They are also concerned about what policymakers have to say regarding the monetary policy of the country, and will keep on top of these when speeches are scheduled. Combing technicals and fundamentals Since there are advantages of analyzing the forex market from these two different fields, it would be too restrictive to just side with one area and ignore the other.
The most effective traders tend to make trading decisions based on a combination of both technical and fundamental factors in order to get a feel of the overall market sentiment, and then decide to either trade that sentiment or to trade against it taking a contrarian approach. The strategies taught in this book must always be combined with the prevailing market sentiment, which is influenced mainly by fundamentals. Some strategies may work well for some traders, but may not have the same results for others over a period of time.
This may seem puzzling for some people who are wondering that if something works for someone, then it should work for other people as well. In trading, there are so many other factors specific to each trader that can influence the overall trading performance — his or her emotions, psychology, trading time frame, money management rules, lifestyle, trading capital and so on. The strategies included in this book are open to customisation according to your own personal preference.
Many traders do not give themselves the fighting chance and time to stay in the game as they are prone to getting wiped out very quickly. The Ten Rules For Forex Trading I list here ten rules that I think are important for trading forex. Dos 1. When trying out a new trading strategy, always test it in a demo account, or with a small amount of money, before you commit more money to it. Always keep a record of each of your trades, with details of: why you got in, how you got out and why it turned out the way it did.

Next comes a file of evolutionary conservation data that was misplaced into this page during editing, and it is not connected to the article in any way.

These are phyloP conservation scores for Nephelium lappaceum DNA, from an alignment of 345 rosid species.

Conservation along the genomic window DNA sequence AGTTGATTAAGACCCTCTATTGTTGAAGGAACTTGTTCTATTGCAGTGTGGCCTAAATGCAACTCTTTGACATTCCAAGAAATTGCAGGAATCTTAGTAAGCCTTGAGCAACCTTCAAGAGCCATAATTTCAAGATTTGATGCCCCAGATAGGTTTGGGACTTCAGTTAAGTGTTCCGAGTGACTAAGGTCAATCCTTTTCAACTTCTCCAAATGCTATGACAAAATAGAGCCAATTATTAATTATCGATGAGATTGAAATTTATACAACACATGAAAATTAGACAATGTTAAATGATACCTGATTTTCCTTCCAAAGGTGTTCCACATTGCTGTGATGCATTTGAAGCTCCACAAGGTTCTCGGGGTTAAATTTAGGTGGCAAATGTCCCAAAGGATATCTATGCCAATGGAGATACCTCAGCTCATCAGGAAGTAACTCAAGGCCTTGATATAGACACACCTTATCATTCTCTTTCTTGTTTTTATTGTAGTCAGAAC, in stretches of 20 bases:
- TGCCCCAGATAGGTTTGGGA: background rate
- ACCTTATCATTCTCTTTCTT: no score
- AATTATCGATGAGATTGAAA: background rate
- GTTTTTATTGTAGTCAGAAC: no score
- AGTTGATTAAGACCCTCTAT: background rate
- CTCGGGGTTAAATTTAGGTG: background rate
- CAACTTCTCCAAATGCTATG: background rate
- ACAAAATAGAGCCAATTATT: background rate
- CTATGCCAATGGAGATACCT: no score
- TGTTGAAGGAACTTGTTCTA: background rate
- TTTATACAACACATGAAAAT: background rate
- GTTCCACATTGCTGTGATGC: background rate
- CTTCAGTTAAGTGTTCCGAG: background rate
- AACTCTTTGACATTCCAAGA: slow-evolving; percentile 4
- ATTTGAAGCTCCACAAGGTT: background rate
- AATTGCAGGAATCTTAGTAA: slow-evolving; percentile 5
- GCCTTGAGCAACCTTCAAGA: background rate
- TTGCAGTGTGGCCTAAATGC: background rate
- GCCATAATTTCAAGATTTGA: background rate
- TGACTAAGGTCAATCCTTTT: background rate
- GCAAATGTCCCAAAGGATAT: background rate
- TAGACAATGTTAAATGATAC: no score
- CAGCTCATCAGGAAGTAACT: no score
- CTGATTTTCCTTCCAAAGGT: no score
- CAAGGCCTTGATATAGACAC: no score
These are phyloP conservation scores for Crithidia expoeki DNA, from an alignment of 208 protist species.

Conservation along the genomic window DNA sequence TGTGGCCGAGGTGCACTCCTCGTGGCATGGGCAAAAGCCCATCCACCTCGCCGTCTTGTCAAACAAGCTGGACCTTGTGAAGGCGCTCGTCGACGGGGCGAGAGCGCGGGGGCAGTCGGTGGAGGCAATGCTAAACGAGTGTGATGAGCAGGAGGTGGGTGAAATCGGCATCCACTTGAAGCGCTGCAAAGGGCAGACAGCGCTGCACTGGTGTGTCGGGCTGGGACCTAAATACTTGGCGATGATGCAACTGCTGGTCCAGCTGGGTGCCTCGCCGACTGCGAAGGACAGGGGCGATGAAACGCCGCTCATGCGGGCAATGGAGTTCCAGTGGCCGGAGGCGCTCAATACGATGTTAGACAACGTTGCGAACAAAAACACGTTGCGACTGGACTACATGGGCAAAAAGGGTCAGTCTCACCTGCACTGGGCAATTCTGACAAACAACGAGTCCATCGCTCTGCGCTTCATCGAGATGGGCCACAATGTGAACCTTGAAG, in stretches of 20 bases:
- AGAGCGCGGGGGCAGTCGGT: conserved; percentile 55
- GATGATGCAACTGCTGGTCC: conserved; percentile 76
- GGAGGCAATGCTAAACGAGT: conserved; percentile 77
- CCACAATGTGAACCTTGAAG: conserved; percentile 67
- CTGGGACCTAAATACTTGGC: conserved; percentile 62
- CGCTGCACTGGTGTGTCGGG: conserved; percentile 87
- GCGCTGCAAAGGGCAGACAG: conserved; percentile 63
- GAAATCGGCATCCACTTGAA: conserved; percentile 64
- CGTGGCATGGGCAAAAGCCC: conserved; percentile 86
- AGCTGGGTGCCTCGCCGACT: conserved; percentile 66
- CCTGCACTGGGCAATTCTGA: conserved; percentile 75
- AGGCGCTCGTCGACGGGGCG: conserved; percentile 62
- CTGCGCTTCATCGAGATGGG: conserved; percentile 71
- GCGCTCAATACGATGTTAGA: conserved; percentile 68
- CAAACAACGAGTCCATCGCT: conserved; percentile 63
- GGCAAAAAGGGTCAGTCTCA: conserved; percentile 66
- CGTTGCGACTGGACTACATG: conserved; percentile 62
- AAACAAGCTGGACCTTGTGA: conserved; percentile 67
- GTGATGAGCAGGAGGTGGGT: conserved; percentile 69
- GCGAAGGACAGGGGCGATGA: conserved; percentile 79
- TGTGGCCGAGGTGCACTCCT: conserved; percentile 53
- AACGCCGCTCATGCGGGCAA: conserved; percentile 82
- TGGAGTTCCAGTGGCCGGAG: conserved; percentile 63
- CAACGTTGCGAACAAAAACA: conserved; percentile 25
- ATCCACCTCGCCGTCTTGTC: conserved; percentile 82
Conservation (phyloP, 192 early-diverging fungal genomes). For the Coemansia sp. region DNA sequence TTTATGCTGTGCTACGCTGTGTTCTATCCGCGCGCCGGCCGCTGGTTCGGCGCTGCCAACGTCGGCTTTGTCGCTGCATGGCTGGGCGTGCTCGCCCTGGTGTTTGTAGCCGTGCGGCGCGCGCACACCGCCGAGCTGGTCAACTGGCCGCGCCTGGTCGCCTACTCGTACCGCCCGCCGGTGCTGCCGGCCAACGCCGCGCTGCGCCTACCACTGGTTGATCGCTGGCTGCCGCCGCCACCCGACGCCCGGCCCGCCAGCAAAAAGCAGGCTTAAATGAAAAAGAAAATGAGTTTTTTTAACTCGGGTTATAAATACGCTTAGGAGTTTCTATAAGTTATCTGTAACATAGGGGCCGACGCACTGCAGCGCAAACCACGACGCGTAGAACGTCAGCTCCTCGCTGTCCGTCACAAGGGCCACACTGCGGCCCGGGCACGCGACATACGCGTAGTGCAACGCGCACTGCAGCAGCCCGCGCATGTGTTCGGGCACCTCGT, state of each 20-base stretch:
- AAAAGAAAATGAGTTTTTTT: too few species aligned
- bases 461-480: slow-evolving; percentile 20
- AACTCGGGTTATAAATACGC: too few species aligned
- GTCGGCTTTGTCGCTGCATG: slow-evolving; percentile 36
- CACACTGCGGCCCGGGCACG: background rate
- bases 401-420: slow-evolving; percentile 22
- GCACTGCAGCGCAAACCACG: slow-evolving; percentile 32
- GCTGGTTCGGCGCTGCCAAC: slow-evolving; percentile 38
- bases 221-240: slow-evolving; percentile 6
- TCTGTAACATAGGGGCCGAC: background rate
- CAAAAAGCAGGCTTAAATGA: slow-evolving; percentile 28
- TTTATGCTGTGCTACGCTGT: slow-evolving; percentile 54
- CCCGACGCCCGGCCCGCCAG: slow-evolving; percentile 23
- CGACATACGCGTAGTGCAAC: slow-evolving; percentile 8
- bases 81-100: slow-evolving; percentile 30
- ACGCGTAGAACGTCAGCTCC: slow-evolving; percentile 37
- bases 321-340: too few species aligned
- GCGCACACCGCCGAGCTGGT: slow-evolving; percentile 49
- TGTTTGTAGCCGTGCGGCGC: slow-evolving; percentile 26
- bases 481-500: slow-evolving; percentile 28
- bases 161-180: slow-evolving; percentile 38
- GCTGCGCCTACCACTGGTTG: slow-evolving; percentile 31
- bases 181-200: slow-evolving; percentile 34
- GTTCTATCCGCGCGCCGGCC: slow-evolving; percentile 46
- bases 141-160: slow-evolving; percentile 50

Have a personalised trading plan and update it as you learn from the market. If you are unsure of a trade, stay out. It is better to miss an opportunity than to have a loss.
When trading, keep up-to-date with both the fundamentals and technicals affecting the market. A trader in the dark is a trader in the red. It will affect you emotionally, and you will most likely lose it to irrational trading. Always know why you are getting into a trade, and how you are going to get out of it.
Just be concerned about being profitable. Chances are that your account will be decimated before you can recoup your losses and go into profit. Vent your frustrations elsewhere after a loss. Do you see it as a big mechanical matrix which is devoid of emotions? Or do you think of it in mathematical and probability terms?
Perhaps, you may even view it as just a vast network of computers which are designed to cheat the trader sitting in front of his or her computer and trading electronically. Most traders I know have a love-hate relationship with the forex market, thinking that the market is, in turn, either against them or for them. To me, the forex market is nothing more than the compressed display of emotions at any one time emanating from currency speculators around the world.
It is similar to a big living organism, like a human being, which is made up of numerous cells, with each cell carrying out its own function and interacting with other cells of the body, working to keep the body alive with round-the-clock chemical and biological processes. The forex market is alive as a macro living organism, which comprises a vast number of market participants acting out their perceptions and emotions, thus driving the blood around the invisible entity.
The participation of each player, whether the player is an institutional dealer or an independent trader, is akin to the individual functioning of a cell, which collectively will constitute the whole organism — the forex market in this case.
Knowing what the market thinks and how it thinks is crucial to trading success because, ultimately, the trader is dealing with other traders out there, and needs to know what they are thinking. Even if you see the market as an enemy, what could be better than knowing the weak points and being able to read the mind of your adversary? In this chapter, I shall focus on how you can better understand the market, and use that knowledge as one of your trading weapons.
Market sentiment is simply what the majority of the market is perceived to be thinking or feeling about the market — it is the most important factor that drives the currency market.